The minimum age requirement for ride-on toys is 1 year and above!!
But age is just a number. You need to make sure your kid is ready and has the proper development needed to use such a toy.
After your baby’s first year, you can gradually shift to more technical and advanced vehicles and it will help them to remain energetic and fit.
This guide will help you determine the appropriate developmental stage of your kid and what kind of ride-on toys will suit them.
But first, you need to know what defines a ride-on toy.
In the Post
What Are Ride-on Toys?
Toys that require children to either use their feet to propel or are powered by electric or gasoline motors are termed as ride-on toys.
As toddlers begin to walk, move and explore the surrounding environment, such toys can help them to get a sense of movement, balance and control over their motor skills.
Usually, balance is the deciding factor when choosing a ride-on toy. The type of wheels used more or less control this.
If the wheels are larger, the balance will be higher. If the wheels have rotational speed from electric power or gasoline, it will have an impact on balance.
So, the overall size of the toy, it’s speed and the technique of using it should be taken into consideration when buying a toy like this for your toddler.
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When Is the Right Time for Ride-on Toys?
Children below 10 months don’t have the ability to balance themselves and sit up on a surface appropriately. Thus, ride-on toys become dangerous for them. They can fall over either side and so, you need to when is the right time.
Make a careful assessment whether your kid meets the following criteria:
- Can sit up maintaining balance: To use a ride-on toy, a kid must be able to sit up and don’t lose balance. Before you buy one, observe him and see if he manages to hold his weight.
- Can walk without any help: This means you child should be able to walk with no support from an elder. It isn’t like taking baby steps. The child must have moderate to full control on his walking.
- Begins to run: The moment your toddler begins to learn running, it’s a sign of his development. It doesn’t have to be smooth or fast.
- Can kick a ball and remain stable: Kicking a football creates a rebound force. And if your child can successfully tackle that force and remain stable, that’s a good sign of his eligibility to get a ride-on toy.
- Can climb: Climbing is a difficult skill that can take 2-3 years to fully develop. However, when your child can crawl over surfaces like furniture or staircases and understand what he is doing, that’s a green sign for you.
All these criteria translate into the fact that a ride-on toy is appropriate at 1 year or older, depending on your kid’s physical and mental development.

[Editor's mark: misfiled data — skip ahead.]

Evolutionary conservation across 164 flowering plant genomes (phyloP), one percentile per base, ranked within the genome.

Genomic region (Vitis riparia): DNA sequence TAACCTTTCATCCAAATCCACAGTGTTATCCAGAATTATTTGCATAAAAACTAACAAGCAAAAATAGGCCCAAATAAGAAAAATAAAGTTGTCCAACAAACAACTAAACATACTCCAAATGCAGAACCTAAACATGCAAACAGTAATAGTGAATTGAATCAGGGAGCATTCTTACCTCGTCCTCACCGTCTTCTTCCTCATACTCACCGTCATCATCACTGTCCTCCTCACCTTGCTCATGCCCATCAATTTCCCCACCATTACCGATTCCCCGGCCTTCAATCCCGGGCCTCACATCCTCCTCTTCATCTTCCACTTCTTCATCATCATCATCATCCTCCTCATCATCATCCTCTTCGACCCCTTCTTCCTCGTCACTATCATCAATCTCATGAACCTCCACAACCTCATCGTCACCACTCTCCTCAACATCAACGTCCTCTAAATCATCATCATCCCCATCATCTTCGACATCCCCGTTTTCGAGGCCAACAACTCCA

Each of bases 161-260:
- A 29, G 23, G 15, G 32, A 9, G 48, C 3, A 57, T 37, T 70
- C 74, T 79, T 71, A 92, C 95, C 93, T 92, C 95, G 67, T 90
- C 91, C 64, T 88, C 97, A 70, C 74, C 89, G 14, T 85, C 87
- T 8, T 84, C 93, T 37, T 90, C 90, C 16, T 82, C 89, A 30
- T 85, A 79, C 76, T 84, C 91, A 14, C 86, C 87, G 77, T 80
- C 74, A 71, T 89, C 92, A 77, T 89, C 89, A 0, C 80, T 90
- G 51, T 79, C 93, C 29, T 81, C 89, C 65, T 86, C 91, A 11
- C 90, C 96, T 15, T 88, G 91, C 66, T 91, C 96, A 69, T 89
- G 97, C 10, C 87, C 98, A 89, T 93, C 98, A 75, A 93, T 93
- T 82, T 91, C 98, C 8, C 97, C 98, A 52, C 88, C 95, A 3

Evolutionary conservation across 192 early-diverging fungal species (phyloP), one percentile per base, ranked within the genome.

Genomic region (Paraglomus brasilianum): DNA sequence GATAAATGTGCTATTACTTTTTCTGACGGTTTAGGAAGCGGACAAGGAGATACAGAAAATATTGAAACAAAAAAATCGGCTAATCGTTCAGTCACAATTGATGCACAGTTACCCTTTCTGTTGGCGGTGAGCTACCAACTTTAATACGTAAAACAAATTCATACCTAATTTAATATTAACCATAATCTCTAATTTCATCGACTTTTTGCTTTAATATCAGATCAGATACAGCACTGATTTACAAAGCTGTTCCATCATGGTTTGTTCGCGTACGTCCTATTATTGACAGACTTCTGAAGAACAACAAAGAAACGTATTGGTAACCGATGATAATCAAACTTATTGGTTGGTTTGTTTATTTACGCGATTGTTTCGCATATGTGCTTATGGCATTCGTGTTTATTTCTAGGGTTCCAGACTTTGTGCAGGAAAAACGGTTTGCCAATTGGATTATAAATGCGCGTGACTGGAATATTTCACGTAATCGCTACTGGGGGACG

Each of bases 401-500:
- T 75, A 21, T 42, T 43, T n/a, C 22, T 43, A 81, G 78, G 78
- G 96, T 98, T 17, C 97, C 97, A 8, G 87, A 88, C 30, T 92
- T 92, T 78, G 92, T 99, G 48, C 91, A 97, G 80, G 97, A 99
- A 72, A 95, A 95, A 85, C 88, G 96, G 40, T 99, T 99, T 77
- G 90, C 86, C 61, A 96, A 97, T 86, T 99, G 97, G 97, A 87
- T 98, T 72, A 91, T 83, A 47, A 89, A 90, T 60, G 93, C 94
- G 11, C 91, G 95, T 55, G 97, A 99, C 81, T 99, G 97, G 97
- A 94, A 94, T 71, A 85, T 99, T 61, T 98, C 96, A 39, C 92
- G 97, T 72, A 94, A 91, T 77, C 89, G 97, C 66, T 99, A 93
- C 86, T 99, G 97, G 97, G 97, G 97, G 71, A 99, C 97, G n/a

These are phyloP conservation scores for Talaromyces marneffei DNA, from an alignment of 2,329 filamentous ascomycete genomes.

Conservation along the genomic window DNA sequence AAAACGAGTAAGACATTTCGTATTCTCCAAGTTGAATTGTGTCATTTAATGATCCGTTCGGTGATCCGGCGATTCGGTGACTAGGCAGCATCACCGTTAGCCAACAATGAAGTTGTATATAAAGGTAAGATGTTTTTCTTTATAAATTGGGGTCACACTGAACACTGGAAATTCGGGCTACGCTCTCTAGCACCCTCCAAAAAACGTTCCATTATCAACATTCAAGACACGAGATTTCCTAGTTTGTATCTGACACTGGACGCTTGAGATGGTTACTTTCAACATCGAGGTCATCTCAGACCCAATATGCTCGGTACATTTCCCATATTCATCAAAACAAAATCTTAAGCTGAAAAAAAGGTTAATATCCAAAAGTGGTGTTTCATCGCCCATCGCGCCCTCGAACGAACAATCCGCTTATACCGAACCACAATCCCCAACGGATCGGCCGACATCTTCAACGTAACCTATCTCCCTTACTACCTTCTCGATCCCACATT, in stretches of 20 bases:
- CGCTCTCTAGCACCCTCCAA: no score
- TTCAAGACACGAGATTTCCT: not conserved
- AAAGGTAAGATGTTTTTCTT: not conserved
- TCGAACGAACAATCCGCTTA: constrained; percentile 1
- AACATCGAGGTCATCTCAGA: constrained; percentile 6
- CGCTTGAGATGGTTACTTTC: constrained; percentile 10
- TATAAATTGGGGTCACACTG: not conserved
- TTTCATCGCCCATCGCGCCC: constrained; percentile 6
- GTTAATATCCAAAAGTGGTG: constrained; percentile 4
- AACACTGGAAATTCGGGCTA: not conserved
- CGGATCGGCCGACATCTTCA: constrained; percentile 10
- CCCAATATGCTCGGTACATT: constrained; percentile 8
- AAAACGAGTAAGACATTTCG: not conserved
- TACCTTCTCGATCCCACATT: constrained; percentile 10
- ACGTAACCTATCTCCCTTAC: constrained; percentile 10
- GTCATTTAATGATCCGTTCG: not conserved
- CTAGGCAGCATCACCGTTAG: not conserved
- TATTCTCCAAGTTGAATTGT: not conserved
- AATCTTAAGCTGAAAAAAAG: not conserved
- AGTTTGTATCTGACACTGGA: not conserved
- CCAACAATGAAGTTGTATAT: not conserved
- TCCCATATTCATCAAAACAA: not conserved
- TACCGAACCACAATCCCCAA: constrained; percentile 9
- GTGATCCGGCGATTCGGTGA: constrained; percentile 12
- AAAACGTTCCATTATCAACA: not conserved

Age Guidelines for Toddler Ride-on Toys
1 to 1.5 years
Ride-on toys at this age should have the following things:
- Doesn’t have pedals. Children should use their feet to push the toy along.
- The toy must be totally stable. If it’s a wheel-type toy, it should have at least 4 wheels.
- The wheels should have sufficient spacing between them but so much to make it difficult for your child.
- The height must be low enough to get on and off easily, which means the feet must touch the floor.
- Steerings are not mandatory. At this age, children can’t use the steering effectively and hence not required.
1.5- below 2 years
At 1.5 to below 2 years age, toddlers will have more skills and power needed to operate a manual toy. But they are still not capable enough to ride fast moving toys. So, look for these extra things:
- Should have bright colors
- Should have horns or music enabled to hold attention
- Ride-on toys with buttons that reveal something are more effective. Small wagons can be perfect for this.
- The feet must touch the floor
- Slow-moving motorized vehicles should be okay. But still not appropriate as children at this age can’t steer properly.
Children at 2 years of age have more balance and coordination than the younger ones. But keep in mind, they are not yet fully capable of steering battery-powered vehicles. Here’s a quick guide:
- Get realistic ride-on toys. There’s a thing called ‘pretend play’. It basically means your child can imagine a fighter plane themed toy as a real fighter plane.
- A 3-wheeled scooter that has slow movement can be a great choice.
- You can introduce them to tricycles with pedals. This will help them to develop their coordination further.
- Children can ride steering vehicles or the ones with handlebars. Their coordination is much developed now. So. you can definitely get a slow moving electric toy for them.
- Their pedaling skills are now highly developed. But you still can’t expect them to ride a two-wheeled bicycle. So, bicycles with training wheels are appropriate.
- Opt for foot brakes instead of hand brakes. Hand brakes can distract their control over the steering.
At around 4 and 5, children become interested in more technical vehicles. They want more speed, fun and movability. They can now maintain their balance on two-wheeled ride-on toys and bicycles.
There are certain scooter models for 6 year old kids that give them a ton of freedom and safety when they reach that age. These scooters usually have leg brakes and work through feet propelling. It’s the perfect time to teach them how to ride bicycles without supporting wheels.
It’s tempting to buy a ride-on toy as soon as you see your child begins to walk. But you should be patient. Make sure he has developed enough to safely ride and balance himself. If you get a surprise toy gift, keep it away until the right time comes.
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